Design Challenge Makerspace

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I’ve said it before, but I’ll say it again. We are so fortunate to have the University of Georgia right next to our school and even more fortunate to have instructors like Gretchen Thomas who collaborate with local schools.  Gretchen and I have been collaborating for about 3 years now, and each year we try some new things.  We’re always looking for ways to improve the makerspace time at our school as well as the opportunities available to students.

Gretchen teaches an undergraduate course at UGA all related to maker education, design thinking, STEAM, and more. Every Tuesday and Thursday, at least 4 of her students come to our library to work with students who sign up for our open makerspace time.

This semester we are once again trying something new. Rather than try to do something new on Tuesday and Thursday, students sign up for a 2-day makerspace that gives them time to work toward finishing a project rather than feeling rushed. In addition, we are thinking about design challenges as well as seeking solutions to authentic problems.

Sketching plans for @sphero chariots #librariesofinstagram #steam

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This week, we had our first UGA group of the semester and they offered a chariot building design challenge.  Students had access to Strawbees, popsicle sticks, cups, straws, tape, paper, scissors, and anything else in our maker supply cart.  Students from 1st, 3rd, 4th, and 5th grade came to the sessions.

So many chariot designs #designchallenge #steam #librariesofinstagram #makerspace

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The UGA group started out my explaining what a chariot is.  Then, they gave students the task.  Design a chariot that can be pulled by a Sphero robot.  Students grouped themselves in groups of 2-4 and brainstormed designs on paper.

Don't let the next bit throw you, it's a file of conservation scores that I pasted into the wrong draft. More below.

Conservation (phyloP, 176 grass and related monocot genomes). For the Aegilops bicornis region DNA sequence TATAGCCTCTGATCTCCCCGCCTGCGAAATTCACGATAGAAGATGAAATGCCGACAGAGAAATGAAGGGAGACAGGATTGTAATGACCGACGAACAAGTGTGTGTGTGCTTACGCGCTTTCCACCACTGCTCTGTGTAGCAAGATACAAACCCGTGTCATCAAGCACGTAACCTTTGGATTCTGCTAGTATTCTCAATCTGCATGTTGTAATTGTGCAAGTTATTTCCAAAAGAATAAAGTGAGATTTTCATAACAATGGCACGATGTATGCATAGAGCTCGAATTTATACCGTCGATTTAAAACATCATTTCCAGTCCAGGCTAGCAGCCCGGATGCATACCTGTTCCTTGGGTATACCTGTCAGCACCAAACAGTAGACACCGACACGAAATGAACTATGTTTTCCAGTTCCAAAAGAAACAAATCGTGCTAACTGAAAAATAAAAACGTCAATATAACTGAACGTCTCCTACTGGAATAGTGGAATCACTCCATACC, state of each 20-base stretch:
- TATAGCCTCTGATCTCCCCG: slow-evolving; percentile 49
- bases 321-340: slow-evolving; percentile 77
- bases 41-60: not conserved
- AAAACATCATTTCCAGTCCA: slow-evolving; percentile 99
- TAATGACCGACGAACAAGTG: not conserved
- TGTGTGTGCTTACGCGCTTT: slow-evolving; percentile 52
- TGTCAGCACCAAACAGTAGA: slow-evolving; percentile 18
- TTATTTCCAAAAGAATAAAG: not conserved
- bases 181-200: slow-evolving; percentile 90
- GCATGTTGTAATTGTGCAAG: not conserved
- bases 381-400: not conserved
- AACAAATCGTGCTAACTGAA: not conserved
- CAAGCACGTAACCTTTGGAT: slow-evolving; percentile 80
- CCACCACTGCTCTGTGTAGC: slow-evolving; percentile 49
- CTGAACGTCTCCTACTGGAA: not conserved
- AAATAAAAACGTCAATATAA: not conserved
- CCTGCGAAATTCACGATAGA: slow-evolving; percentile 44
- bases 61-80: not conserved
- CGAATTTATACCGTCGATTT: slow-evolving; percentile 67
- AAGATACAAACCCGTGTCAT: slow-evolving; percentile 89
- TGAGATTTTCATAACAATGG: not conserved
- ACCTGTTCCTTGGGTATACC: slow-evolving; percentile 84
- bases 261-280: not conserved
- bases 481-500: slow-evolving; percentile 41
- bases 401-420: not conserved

Sphero chariot in action #makerspace #librariesofinstagram #steam #designchallenge @sphero

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Next, students started construction of their chariots.  There was a lot of trial and error during this process.  Designs on paper didn’t always translate to physical designs so adjustments were made.  The UGA students also got out some Spheros so students could check their design to make sure the Sphero fit in the right places.  No driving was done on day 1.

Students left their designs on the table in the makerspace so they were ready for day 2.  On day 2, students finished designs and began testing their work with a Sphero.  Most designs did not work out on the first try, so students brainstormed modifications and got to work. I loved listening to their thought process in deciding what was problematic and how they could fix that aspect of the design.

I also saw students considering the settings of the Sphero to change the driving speed in order to navigate an obstacle course of coffee cans and ramps with their Sphero.

I really loved this two-day model because I saw students able to finish a project and actually take time to redesign.  Students loved coming to makerspace 2 days during the week rather than just one.  We’ll keep considering how this supports students creation and how it might get in the way of opportunities.

I also have a group of students who are wanting to work on individual projects and Gretchen is going to help me pair UGA mentors with these students as a 2nd piece of makerspace.

We’ll see where this goes, but the potential is looking pretty miraculous!

Closing Out Fall with a Makerspace Recess

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The fall semester is coming to a close at UGA, which means our open makerspace times on Tuesdays and Thursdays is about to take a small break until January.  To close out the semester, the entire Maker Dawgs class returned to Barrow to host a makerspace recess.

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Setting this time up take a little more work than having makerspace in the library, but each time we take our makerspace beyond the library, I’m reminded about how it makes the opportunity visible to students.

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Gretchen Thomas arrived early and started setting up tables under our pavilion on the playground. Each table featured something we’ve done in makerspace across the semester.

  1.  Duct tape bows and bow ties
  2. Kindness pins and necklaces
  3. Buttons
  4. Popsicle kazoos
  5. Strawbee architecture
  6. Cubelets

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Since we were outside, we could also have stations that are more difficult to do inside like sidewalk chalk art.  As UGA students arrived, they each took a station to facilitate any students who wanted to try that activity.  When students arrived at recess, they immediately gravitated toward the makerspace to see what was going on. One of the most common things I heard was: “I didn’t sign up”.  It was so fun to say that the makerspace was open to all.  Since we had numerous helpers and could spread out, it didn’t matter how many students wanted to participate or how loud they were.  Because of this, we saw students who had never been to makerspace suddenly get to experience what we do.